Syrians in Turkey do not have official refugee status, they are under temporary protection. Meanwhile, Turkey is a transit country for refugees coming from elsewhere in the Middle East, Africa and Asia. The Interior Ministry says there are a further 1 million refugees from 37 countries in the country, bringing the total refugee population to some 5 million.
The number of people detained trying to enter Turkey illegally has also increased substantially from 44,415 in 2011, to 268,000 in 2018. Some 129,836 were detained in the first five months of this year. Thousands are waiting deportation in removal centres in 24 provinces, along with an additional seven centres financed by the European Union.
But Syrians are the backbone of Turkey’s refugee problem. Between 2016 and 2017, the number of crimes committed in Turkey increased by 6.4 percent, while the number of crimes involving Syrians increased by 19.6 percent during the same period. The number of crimes involving Syrians has increased six-fold in five years.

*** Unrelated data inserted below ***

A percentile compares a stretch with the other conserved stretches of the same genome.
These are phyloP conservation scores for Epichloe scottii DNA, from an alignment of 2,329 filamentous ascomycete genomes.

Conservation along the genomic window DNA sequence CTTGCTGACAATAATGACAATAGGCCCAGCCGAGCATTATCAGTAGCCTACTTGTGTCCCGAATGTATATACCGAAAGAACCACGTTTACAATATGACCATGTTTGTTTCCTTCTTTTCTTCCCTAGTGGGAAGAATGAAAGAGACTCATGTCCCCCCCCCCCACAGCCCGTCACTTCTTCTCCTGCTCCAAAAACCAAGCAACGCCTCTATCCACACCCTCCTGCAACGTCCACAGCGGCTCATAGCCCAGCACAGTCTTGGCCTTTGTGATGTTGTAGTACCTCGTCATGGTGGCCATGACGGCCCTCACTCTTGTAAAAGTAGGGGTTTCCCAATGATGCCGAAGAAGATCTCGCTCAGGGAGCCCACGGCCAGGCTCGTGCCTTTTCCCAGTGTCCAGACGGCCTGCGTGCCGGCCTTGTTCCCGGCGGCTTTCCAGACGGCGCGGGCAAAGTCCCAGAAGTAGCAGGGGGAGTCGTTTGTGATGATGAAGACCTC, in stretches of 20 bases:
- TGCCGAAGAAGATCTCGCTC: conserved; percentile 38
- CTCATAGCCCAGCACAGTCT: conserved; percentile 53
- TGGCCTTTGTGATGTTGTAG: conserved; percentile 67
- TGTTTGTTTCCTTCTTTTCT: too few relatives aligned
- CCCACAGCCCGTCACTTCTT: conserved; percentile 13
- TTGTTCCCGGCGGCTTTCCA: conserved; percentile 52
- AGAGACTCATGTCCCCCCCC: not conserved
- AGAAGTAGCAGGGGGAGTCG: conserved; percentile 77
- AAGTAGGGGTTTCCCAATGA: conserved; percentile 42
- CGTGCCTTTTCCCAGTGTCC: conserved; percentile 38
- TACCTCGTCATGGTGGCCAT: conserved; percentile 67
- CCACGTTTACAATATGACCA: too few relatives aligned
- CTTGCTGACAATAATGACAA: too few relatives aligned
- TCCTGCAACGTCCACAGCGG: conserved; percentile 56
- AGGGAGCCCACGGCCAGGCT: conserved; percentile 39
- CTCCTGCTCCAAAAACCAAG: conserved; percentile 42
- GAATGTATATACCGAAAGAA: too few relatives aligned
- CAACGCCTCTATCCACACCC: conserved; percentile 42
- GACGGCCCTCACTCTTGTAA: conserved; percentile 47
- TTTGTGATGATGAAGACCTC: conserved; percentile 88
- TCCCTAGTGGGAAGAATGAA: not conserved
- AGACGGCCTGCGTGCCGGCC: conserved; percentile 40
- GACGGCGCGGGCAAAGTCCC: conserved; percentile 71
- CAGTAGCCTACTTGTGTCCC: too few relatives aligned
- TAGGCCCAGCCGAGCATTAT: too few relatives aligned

In Turkish cities, some people say Syrians have established ghettos and say the number of fights has increased significantly. Many in Turkey fear the refugee problem could become a major security and public order issue.
As Turkey’s economic problems deepen, refugees are facing rising levels of intolerance. As of May 2019, some 31,185 Syrians, 1.3 percent of the total Syrian population in Turkey, had been granted work permits. Most Syrians work unregistered for lower wages and accept poorer working conditions, leading to resentment among unemployed Turks.
Interior Minister Süleyman Soylu said in March that 79,894 Syrians had been granted citizenship. Though this number may be small, the 53,000 Syrians who were eligible to vote in March 31 local elections was high enough in some provinces to affect the outcome.
Most observers believe Syrians are more likely to vote for Erdoğan’s AKP than the secular opposition, so the government could tilt the electorate in its favour by granting more of them citizenship. In some provinces, the number of Syrians has reached 15 to 20 percent of the population. In the southeastern town of Kilis, the number is 80 percent.
Apart from those who can prove they have been conscripted in their homeland before, men granted citizenship will also be obliged to carry out their military service, according to the new Conscription Law adopted last week.